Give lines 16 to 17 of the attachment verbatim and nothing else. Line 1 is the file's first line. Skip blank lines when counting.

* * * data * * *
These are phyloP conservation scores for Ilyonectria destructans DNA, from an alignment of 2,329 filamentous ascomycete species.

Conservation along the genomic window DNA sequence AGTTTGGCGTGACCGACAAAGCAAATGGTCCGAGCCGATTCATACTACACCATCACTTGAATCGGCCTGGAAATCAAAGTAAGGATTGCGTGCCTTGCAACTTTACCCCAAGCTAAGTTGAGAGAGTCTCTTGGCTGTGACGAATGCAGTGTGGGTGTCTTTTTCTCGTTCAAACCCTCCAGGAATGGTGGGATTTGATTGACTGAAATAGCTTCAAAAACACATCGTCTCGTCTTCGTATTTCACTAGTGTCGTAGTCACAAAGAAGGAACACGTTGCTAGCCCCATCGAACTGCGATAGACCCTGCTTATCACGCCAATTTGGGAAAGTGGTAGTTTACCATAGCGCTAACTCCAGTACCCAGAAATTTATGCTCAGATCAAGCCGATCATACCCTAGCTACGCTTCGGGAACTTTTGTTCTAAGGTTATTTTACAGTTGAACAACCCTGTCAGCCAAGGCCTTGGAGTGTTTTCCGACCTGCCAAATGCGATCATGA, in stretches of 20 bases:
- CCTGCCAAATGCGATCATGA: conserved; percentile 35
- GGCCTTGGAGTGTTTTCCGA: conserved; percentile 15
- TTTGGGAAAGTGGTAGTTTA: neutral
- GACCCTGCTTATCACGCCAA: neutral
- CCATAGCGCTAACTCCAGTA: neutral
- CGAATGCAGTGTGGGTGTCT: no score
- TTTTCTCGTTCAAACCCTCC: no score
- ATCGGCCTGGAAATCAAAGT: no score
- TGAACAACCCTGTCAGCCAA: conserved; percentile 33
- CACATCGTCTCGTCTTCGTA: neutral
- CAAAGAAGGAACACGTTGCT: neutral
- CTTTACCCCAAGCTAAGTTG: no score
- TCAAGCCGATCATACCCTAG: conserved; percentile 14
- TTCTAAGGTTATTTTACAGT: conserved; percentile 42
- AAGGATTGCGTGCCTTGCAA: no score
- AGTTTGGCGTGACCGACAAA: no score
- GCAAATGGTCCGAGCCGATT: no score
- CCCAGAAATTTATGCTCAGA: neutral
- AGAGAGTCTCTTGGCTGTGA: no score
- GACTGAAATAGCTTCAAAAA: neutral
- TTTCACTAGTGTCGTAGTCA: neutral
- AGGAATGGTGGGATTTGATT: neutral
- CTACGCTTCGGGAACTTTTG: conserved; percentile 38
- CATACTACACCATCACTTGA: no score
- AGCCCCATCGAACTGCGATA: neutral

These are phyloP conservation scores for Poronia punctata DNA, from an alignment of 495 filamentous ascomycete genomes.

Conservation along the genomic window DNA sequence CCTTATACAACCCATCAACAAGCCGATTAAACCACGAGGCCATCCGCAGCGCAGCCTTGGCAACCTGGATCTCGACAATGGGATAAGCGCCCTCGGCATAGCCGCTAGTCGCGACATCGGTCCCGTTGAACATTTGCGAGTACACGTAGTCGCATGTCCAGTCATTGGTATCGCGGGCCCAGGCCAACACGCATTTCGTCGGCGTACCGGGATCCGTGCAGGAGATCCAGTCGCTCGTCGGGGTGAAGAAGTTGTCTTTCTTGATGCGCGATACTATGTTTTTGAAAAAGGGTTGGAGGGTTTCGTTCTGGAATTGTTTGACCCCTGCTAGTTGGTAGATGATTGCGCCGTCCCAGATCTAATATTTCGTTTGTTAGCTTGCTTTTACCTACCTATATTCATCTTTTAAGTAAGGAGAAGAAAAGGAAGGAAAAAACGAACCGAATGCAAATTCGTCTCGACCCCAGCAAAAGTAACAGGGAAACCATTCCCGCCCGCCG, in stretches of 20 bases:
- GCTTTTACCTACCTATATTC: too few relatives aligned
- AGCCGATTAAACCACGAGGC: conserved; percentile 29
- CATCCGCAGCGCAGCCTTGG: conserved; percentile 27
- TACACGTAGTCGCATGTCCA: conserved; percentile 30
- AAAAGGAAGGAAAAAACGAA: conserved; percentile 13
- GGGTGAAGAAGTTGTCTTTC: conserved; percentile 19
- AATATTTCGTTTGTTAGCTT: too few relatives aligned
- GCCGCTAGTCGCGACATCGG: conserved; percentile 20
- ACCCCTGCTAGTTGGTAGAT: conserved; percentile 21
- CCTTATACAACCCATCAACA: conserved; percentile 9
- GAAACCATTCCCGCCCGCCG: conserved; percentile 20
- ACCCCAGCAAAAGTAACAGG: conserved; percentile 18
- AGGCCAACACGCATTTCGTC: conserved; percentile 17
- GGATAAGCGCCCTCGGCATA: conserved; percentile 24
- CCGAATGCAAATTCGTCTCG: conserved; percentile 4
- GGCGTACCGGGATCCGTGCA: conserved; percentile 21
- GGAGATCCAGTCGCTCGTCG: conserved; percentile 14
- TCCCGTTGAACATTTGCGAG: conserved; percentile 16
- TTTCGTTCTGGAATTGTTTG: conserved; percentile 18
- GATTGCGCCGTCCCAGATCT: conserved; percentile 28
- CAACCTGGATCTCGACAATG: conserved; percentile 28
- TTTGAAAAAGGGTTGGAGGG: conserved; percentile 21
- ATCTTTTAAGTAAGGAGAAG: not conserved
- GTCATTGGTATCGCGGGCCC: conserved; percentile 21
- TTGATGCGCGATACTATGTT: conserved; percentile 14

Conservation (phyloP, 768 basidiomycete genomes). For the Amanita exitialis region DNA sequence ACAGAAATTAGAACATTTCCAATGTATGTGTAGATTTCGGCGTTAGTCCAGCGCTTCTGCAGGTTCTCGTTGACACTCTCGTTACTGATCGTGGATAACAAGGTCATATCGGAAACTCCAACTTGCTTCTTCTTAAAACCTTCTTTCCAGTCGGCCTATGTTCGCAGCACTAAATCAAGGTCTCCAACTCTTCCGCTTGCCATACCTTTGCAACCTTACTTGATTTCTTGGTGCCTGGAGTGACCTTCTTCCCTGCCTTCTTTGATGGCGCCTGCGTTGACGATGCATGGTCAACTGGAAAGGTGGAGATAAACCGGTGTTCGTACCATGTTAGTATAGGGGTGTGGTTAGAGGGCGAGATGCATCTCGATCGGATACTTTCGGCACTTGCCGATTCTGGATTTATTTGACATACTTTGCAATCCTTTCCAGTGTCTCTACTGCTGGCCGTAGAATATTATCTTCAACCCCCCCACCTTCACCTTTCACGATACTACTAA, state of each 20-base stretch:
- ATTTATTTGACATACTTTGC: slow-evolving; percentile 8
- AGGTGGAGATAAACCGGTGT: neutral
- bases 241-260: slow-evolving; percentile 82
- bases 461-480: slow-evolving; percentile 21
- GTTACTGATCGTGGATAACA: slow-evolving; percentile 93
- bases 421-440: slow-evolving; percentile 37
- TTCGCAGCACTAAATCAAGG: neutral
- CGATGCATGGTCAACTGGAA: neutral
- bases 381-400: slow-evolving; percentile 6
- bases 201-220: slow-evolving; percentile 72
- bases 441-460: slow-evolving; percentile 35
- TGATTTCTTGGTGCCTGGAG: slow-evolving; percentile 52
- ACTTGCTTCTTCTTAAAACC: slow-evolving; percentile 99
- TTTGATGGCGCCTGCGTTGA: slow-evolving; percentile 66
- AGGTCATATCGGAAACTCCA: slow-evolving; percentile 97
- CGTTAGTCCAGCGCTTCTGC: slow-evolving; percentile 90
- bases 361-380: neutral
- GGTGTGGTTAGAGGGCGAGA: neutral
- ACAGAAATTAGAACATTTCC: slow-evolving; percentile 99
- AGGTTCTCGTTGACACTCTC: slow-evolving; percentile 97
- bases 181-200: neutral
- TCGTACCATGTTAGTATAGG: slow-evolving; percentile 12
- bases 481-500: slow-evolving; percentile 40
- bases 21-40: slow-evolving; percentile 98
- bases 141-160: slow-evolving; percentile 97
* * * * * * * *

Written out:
- TTCTAAGGTTATTTTACAGT: conserved; percentile 42
- AAGGATTGCGTGCCTTGCAA: no score